All of these basketball legends got their start by playing in Rucker Park in New York City.  But they all pale in comparison to the greatest streetball player ever…Uncle Drew.

Our story begins on the famous basketball court as it is being prepared for the 50th Anniversary Tournament.  Dax (Howery) is the coach of a team entered and he’s got a secret weapon – a big man named Casper (Aaron Gordon).  Dax goes out of his way to let Casper know he is loved, not wanting to lose him to a flashier (or better) coach.  Dax was, at one time, a promising basketball player, but an incident during a championship game, when a potential game-winning shot was blocked, his round-ball Karma hasn’t been very good.  And it gets worse when his girlfriend kicks him out and Casper runs to a team coached by Mookie (an obnoxious Nick Kroll).  At his wits end, Dax has a chance run-in with the infamous Uncle Drew.  He convinces him to get his original team together to play for chance to be the champs.  Go Moneys!

I don’t know why, but basketball players make good actors.  Michael Jordan in “Space Jam.”  Ray Allen in “He Got Game.”  Kareem Abdul Jabbar in “Airplane.”  Lebron James in “Trainwreck.”  Now you can add to the list current Boston Celtic Kyrie Irving.  Playing a character 40-plus years older than he is, Irving gives a strong, soulful performance.  And he is joined by fellow former superstars Chris Webber, Shaquille O’Neal, Reggie Aloysius Miller (for some reason, whenever I speak of Reggie Miller I like using his full name), Nate Robinson and Lisa Leslie.  On the non-athletic side Howery, who was so good as the TSA employed pal in “Get Out,” continues his good performance streak here.

But the film is about more than basketball.  It’s about family and friendship, and when those values are discussed the film jumps to another level.  And basketball fans in the know will enjoy the humor (C. Webb’s character is reminded often that there are no “time outs” left, Shaq gets to call a fellow teammate that hogs the ball “Kobe”).  What I found funniest was that, even though past great players like Michael Jordan are referred to often, there is not one mention of Irving’s former teammate, Lebron James.  An error of omission or a quiet dig?  Either way, it’s funny.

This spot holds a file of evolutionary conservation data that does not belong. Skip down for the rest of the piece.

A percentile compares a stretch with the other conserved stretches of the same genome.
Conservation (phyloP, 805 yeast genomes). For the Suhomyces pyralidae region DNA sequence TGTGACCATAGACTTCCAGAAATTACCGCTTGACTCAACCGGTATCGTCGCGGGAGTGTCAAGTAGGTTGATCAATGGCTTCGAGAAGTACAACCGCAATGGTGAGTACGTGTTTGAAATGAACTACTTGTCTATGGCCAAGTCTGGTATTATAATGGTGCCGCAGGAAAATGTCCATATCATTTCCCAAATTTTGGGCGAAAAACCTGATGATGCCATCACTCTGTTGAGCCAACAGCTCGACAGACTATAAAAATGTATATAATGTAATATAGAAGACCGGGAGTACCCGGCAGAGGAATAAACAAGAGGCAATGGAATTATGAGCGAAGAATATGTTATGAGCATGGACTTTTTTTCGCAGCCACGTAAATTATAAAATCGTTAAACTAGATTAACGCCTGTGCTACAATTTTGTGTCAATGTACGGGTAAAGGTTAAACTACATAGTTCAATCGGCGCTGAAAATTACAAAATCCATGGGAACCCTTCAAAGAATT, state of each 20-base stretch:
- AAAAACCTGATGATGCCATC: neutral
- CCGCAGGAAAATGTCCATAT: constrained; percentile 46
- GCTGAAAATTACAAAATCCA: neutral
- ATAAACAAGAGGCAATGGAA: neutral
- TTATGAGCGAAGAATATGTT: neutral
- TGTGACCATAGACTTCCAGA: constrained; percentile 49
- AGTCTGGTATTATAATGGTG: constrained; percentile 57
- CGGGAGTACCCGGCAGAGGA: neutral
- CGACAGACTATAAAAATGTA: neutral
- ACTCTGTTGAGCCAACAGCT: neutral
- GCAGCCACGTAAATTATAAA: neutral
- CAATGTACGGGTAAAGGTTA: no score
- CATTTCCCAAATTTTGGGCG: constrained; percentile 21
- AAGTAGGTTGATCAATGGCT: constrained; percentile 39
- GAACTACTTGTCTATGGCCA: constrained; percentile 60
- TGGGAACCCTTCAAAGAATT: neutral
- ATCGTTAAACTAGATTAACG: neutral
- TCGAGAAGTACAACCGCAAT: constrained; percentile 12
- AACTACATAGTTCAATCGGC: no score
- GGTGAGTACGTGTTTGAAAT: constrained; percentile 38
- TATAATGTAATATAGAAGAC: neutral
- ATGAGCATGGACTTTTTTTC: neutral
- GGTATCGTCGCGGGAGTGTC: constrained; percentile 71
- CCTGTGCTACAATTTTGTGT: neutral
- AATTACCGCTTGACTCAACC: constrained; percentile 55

Interview with Comedian Eric Schwartz

You may have seen comedian Eric Schwartz in hi

1.  Who in the hell is the OTHER Eric Schwartz and how did he beat you to EricSchwartz.com?  He isn’t near as funny as you are.

THANK YOU FOR ASKING THIS QUESTION AND STARTING IT WITH “WHO IN THE HELL…”

Most people don’t realize we’re two completely different people. Yes, two different people, who happen to have the same name, and who happen to both do comedy and music. It’s beyond frustrating–it’s infuriating! But, I have to admit, “the other Eric Schwartz” is a supremely talented musician and brilliant writer.  It’s hard to be mad at the guy when his only crime is not changing the name his parents gave him. At least he’s not out there bringing shame to the name. By the way, I’m pretty sure he calls me, “the other Eric Schwartz,” too.

To make things even more interesting, we actually know each other.  He moved from the East Coast to two blocks from me in L.A. We’ve actually shown up to the same gig before after the booker tagged the us both on Facebook. He once dated someone I knew and she would sometimes accidentally call me all sultry like, “Baby…did you see the moooon tonight?”  I was like, “Yeah, Suzanne. But I’m not taking my clothes off like the last time we talked.”
And yes, one of my biggest career regrets was not grabbing EricSchwartz.com when I was building my first website in 1999.  For some reason, I chose “SuburbanHomeboy.com,” which now forwards to my current site, EricSchwartzLive.com.
2.  How did you get into comedy?
I got hooked on Eddie Murphy, George Carlin, Robin Williams and SNL as a kid. I would do their bits an characters to my friends at school. Everyone already thought of me as a comedian at that point, but I knew I had to start writing material. I was also a DJ, which is where the musical element came in. In college, I put on my own comedy shows in the dorms mixing comedy and music and somehow didn’t get kicked out.
3.  When do you know a joke is working?
Unless my ears take the night off, I can tell right away. The cool thing about a live show is the audience will let you know if it’s working or not.
4.  Follow up – see above
5.  Do you have a good “I put that heckler in his place” story?
Most hecklers are actually having a good time and want to participate. They just go a bit overboard on their approach. But if you ever encounter a mean-spirited heckler, here’s something you can do. Make peace by offering them a free CD. When they thank you, shout, “SEE DEEZ NUTS!”
6.  Besides your tour, what else are you working on.
The Release The Sounds Tour is in support of the audio from my first hour special, “Surrender to the Blender” being re-released to Sirius-XM, as well as digital platforms like Pandora, Spotify, Apple Music and Amazon Music. I’m also working on shooting my second special this year